Local reports indicate investors have been snapping up a larger share of foreclosure and REO homes in recent months, and an industry survey released Thursday suggests they are poised to become even more of a presence.
[IMAGE] According to a study conducted by ""Move, Inc."":http://www.move.com, which operates several online real estate sites, real estate investors will be more active in their local markets by a three-to-one margin compared to typical homebuyers over the next 24 months.
The ""National Association of Realtors reported"":http://www.dsnews.com/articles/reos-and-short-sales-slip-to-37-of-aprils-existing-home-volume-2011-05-19 just last week that all-cash transactions stood at 31 percent of all existing-home sales in April, with investors accounting for the bulk of cash purchases.
A separate ""report from Campbell Surveys"":http://www.dsnews.com/articles/survey-finds-first-time-buyers-in-short-supply-to-absorb-distress-2011-05-23 found that investors accounted for 23 percent of the housing market in the month of April.
The research firm noted in its release that there's a growing gap between the inventory of distressed properties on the market and the number of first-time homebuyers that typically target these homes. Campbell Surveys says when such a situation develops, it's time for investors to step into the market to buy these properties, often at bargain-basement prices.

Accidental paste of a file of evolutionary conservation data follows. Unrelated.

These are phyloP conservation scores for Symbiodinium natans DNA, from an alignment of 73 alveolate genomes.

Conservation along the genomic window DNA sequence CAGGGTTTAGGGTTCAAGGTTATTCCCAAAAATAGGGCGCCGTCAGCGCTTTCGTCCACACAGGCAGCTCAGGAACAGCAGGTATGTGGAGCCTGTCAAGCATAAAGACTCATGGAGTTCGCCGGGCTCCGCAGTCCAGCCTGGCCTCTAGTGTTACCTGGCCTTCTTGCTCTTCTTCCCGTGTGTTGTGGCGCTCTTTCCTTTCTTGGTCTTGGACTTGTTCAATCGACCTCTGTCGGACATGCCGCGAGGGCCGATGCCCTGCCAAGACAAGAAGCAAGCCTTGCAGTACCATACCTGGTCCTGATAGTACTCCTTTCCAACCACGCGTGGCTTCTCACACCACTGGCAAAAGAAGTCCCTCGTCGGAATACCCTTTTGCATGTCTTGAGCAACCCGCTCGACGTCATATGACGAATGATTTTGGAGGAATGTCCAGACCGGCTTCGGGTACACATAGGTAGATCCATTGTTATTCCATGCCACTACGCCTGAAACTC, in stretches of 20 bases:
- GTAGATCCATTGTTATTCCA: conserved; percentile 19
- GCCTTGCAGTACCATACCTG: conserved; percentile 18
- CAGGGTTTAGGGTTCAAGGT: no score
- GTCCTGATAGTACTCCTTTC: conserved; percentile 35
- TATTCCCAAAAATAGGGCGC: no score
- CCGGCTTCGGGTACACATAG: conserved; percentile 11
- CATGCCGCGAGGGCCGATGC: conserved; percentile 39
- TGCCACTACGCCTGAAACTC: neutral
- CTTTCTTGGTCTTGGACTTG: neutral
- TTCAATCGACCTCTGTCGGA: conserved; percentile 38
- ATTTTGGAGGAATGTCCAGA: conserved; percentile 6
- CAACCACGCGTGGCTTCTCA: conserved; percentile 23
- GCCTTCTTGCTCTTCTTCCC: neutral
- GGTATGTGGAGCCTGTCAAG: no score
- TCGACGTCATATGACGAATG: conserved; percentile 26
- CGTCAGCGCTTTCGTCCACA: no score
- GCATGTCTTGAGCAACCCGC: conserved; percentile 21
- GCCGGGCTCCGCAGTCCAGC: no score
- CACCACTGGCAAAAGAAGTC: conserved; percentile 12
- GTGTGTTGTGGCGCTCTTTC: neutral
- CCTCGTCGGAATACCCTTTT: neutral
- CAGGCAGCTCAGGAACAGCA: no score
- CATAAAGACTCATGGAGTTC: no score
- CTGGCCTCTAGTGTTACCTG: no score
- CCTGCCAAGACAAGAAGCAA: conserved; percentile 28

Move Inc.Ã¢â‚¬â„¢s survey suggests local markets will be heating up with investor interest. The company found that compared to a year ago, 62 percent of investors are paying more attention to home values in their local markets.
Only 43.5 percent say it will be harder to find bargains and 41.5 percent expect itÃ¢â‚¬â„¢ll be easier to sell their properties in the next six months.[COLUMN_BREAK]
Meanwhile, 22 percent of investors are bullish and expect prices to rise in the next six to 12 months, and 53.5 percent expect prices to remain relatively the same. Twenty-three percent expect prices will fall over the next year.
The Move Inc. survey also shows investors are positioned to compete with traditional first-time homebuyers for hot deals. Two-thirds of investors said they expect the problems first-time buyers are having getting mortgages to make it easier for them to compete, while eight out of 10 expect cash discounts from sellers.
Contrary to the tactics used by investors known as Ã¢â‚¬Å“flippers,Ã¢â‚¬Â 50 percent of todayÃ¢â‚¬â„¢s real estate investors plan to hold their properties for five-plus years, according to the survey results. Only 11 percent expect to sell within 12 months.
Ã¢â‚¬Å“This data suggests todayÃ¢â‚¬â„¢s climate is hot for investing and is attracting a lot of new people that donÃ¢â‚¬â„¢t fit the stereotypical deal-driven flippers that buy and sell properties quickly,Ã¢â‚¬Â said Steve Berkowitz, CEO of Move, Inc.
Ã¢â‚¬Å“TheyÃ¢â‚¬â„¢re mostly entrepreneurial individuals that will make vital contributions to local communities by investing their own money and sweat equity to improve and maintain properties,Ã¢â‚¬Â Berkowitz added.
While cash is king in many circles, the survey found that 75 percent of investors plan to combine cash and credit to purchase properties as they build their real estate portfolio. In fact, nearly 60 percent plan to put less than half down on their next buy and finance the rest. Finding financing, however, was cited as one of the most difficult challenges investors face.
Based on the investments theyÃ¢â‚¬â„¢re making in todayÃ¢â‚¬â„¢s environment, real estate investors expect high yield returns, according to Move, Inc. Nearly half Ã¢â‚¬" 48 percent -- expect a profit of 20 percent or more from their property investments, a 4 percent annual rate of return over five years.
Move, Inc.Ã¢â‚¬â„¢s survey results are based on 1,000 interviews conducted April 11 through 15 nationwide. The company says the margin of error on weighted data is +/- 3 percent.